WHEN LISSETH MORAGA arrived to the U.S. from her native Guatemala she was 10 years old. Her family settled in Chicago, on the north side in Rogers Park. Moraga, now 48, works as a crossing guard for the City of Chicago, and also part-time as a school monitor and helper at George B. Armstrong Elementary School in Rogers Park, where she still lives. She defines her ethnicity as Latino, identifies as a female, and goes by she/her/hers.
What do you think of the term Latinx to identify people of Latin American or Spanish background?
Honestly, this would be the first time I have heard of this word and discussed it. I heard the word mentioned on the news before and how it’s caused controversy in the Latino community but I never took the time to understand why. After getting a little background from you, I guess it’s a good way to include everyone in the community but I also feel that it’s a new generation thing. I wouldn’t really go around saying I’m Latinx, I prefer Latina or Latino.
Do you feel like Latinx is just an excuse for corporations to lump all Latino cultures together?
In a way yes, I do feel like it’s another easy way to clump up the Latino community as one whole unit. It’s really unfair how one word can cause someone to think of all the Latino cultures as one. There are so many different beliefs, fashion, food, norms, and so much more that makes each Latino culture unique [that] it really should not be clumped as one.
Has your experience as a Latinx person isolated you to the way you grew up, or have you been able to branch out culturally?
Since I grew up in Rogers Park, it was a pretty diverse area with plenty of Latinos, so I really didn’t feel too left out. I attended Sullivan High School and the majority of my friends were Latino. I also had friends of different races, too. Once I graduated high school and got to meet more people around Chicago. My friends group changed to a larger mixture of different races. So I guess you can say I grew up very culturally diverse.
“Speaking Spanish and understanding it is a great advantage for me especially when it comes to work.”
How have these labels changed from your country of birth and now living in the U.S?
I left my country at the age of 10 so I don’t really have much to say on labels. I was too young to really understand that concept. All I remember was being very scared because I did not speak or understand English. That was a barrier for me.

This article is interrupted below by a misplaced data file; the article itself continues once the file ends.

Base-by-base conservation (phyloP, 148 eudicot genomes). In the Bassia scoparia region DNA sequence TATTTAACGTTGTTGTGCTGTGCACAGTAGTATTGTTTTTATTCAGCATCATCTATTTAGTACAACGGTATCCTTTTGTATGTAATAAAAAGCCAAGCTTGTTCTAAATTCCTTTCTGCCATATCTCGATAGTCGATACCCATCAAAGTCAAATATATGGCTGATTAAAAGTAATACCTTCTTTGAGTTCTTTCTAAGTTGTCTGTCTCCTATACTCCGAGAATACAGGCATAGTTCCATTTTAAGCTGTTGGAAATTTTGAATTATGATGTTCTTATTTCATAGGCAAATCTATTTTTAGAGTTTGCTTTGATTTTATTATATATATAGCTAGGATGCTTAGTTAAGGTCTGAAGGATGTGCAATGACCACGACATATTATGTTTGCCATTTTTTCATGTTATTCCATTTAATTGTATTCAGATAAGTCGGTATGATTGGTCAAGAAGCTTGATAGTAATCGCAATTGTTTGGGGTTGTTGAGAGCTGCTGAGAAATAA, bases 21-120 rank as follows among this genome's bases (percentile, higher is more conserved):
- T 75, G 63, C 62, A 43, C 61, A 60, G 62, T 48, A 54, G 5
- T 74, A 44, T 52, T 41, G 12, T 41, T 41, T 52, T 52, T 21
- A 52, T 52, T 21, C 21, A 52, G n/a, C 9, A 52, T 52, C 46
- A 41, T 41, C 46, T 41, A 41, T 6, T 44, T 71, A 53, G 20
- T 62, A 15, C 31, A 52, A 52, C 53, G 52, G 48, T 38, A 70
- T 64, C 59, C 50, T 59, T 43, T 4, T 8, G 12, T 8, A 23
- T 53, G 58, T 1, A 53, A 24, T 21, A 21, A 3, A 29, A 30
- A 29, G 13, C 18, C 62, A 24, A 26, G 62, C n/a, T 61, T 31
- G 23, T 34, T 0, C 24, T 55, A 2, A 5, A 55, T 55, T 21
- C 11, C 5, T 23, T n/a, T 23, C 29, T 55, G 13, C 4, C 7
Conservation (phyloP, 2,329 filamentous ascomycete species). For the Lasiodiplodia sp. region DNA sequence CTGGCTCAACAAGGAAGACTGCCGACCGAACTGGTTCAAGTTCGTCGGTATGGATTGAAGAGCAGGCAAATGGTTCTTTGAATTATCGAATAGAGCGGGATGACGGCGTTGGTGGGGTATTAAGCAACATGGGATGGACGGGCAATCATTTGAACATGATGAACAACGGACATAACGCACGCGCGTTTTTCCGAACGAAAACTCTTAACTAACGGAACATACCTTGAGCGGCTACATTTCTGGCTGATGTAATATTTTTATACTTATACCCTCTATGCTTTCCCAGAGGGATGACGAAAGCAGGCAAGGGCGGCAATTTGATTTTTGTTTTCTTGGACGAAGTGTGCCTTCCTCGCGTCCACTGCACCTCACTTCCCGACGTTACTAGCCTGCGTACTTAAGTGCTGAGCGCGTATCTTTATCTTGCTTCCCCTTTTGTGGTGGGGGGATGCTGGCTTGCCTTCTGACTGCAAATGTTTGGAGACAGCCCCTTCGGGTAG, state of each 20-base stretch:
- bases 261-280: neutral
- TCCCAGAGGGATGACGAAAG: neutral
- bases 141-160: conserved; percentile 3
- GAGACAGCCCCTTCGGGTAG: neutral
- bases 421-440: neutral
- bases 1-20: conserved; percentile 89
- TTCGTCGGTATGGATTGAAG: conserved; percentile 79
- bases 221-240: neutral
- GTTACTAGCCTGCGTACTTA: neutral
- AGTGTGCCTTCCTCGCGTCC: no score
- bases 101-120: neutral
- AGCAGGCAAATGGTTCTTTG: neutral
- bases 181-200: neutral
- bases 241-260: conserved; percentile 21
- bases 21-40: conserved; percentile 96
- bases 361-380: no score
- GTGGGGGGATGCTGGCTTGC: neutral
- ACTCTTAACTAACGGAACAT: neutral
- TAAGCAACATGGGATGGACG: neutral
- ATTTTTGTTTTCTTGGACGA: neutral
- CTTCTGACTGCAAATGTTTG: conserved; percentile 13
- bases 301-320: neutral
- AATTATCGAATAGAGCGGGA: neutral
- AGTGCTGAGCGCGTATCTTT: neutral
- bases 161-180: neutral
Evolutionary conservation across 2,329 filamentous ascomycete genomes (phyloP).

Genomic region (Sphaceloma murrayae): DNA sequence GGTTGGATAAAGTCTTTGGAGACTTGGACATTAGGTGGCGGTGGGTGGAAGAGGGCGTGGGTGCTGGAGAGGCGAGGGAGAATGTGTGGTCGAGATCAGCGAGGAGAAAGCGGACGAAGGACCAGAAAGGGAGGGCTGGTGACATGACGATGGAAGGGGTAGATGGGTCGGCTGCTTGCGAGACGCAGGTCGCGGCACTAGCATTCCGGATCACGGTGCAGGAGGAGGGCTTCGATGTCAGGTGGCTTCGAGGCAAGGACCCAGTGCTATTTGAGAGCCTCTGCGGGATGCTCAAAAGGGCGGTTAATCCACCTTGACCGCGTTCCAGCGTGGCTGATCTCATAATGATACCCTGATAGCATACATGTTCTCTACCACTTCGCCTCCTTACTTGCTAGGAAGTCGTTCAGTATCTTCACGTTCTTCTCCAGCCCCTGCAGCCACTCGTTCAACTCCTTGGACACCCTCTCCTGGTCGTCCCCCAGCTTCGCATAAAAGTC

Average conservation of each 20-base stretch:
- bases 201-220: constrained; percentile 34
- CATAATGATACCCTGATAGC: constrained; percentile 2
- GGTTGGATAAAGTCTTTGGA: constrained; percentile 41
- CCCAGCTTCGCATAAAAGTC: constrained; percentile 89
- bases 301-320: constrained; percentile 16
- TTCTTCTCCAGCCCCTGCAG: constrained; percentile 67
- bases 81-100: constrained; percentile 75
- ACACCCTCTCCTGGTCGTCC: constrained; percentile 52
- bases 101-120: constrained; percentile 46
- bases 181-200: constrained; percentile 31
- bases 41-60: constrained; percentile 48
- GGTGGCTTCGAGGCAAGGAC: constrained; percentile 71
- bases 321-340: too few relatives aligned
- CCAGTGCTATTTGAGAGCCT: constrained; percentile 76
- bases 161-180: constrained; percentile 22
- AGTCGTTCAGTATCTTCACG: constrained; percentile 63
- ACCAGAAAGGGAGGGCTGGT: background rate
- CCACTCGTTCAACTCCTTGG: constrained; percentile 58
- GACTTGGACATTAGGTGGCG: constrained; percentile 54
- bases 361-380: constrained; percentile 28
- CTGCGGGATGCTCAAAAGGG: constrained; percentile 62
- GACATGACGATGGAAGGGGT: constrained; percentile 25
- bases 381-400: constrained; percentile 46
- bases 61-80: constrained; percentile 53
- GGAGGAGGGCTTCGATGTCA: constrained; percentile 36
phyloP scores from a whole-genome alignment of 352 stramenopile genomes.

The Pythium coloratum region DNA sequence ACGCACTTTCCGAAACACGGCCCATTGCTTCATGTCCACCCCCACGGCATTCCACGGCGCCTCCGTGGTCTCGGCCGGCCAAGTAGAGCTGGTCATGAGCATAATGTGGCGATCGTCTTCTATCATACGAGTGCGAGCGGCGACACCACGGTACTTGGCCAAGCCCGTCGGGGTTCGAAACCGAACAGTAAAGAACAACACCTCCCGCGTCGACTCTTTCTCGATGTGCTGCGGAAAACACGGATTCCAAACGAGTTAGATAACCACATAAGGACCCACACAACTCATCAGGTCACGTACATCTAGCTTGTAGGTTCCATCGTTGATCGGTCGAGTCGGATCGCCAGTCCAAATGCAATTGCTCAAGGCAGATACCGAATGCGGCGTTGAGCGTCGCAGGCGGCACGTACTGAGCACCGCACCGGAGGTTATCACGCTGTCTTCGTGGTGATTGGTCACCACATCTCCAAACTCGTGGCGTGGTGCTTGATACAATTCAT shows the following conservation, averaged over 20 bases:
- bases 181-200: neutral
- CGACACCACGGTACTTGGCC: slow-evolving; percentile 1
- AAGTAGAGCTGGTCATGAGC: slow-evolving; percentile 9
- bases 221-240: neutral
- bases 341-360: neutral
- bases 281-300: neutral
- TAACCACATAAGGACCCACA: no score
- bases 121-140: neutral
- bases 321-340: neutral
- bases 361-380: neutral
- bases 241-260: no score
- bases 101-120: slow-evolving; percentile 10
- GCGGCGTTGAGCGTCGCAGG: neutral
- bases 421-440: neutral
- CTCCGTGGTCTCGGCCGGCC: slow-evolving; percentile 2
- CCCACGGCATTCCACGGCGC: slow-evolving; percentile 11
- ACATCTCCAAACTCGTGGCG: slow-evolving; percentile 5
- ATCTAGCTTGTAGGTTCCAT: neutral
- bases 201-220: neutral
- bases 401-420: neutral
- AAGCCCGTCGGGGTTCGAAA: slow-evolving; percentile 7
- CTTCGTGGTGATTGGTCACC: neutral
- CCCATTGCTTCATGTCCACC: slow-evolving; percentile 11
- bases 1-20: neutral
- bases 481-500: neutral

How do you navigate U.S. culture? What type of culture shock have you experienced?
I feel that the only cultural shock I experienced was the language barrier. All I knew was Spanish because of my parents and brother. The elementary school I went to was not suited for bilingual speakers, but I still managed to learn English. Navigating the U.S culture was not too hard for me because I grew up adapting to everything since I was young and sociable. A lot of the kids around were in my age group, whether it be at school or in my neighborhood, so I learned a lot from them as well.
Do you speak Spanish? How do you view Spanish as an attribute of your identity? How important it is?
Yes, I do speak Spanish—it is my first language. In a way, after coming to America and growing up at a young age, I feel at this point I speak more ‘Spanglish’ than Spanish. Speaking Spanish and understanding it is a great advantage for me especially when it comes to work. I work at jobs that require Spanish at some point. It becomes a useful tool to communicate and help others. It’s also something I am glad I passed along to my children to continue.
Would you say your culture is “better” than someone else’s who is of a different ethnicity or country?
I have a lot of friends that are very patriotic when it comes to their country. I choose not to be overly patriotic about my country because I don’t feel like I’m in a position to compare and make my culture seem better than someone else’s. In my eyes, that’s just being very ignorant.
Does cultural appropriation bother you?
It does bother me to see that white people take others’ beliefs and cultures and either make it a trend or ‘Americanize” something that really isn’t considered a part of your culture. I understand when others are being creative with foods and events but at times sometimes, the people, culture or country are not given credit, which is unfair.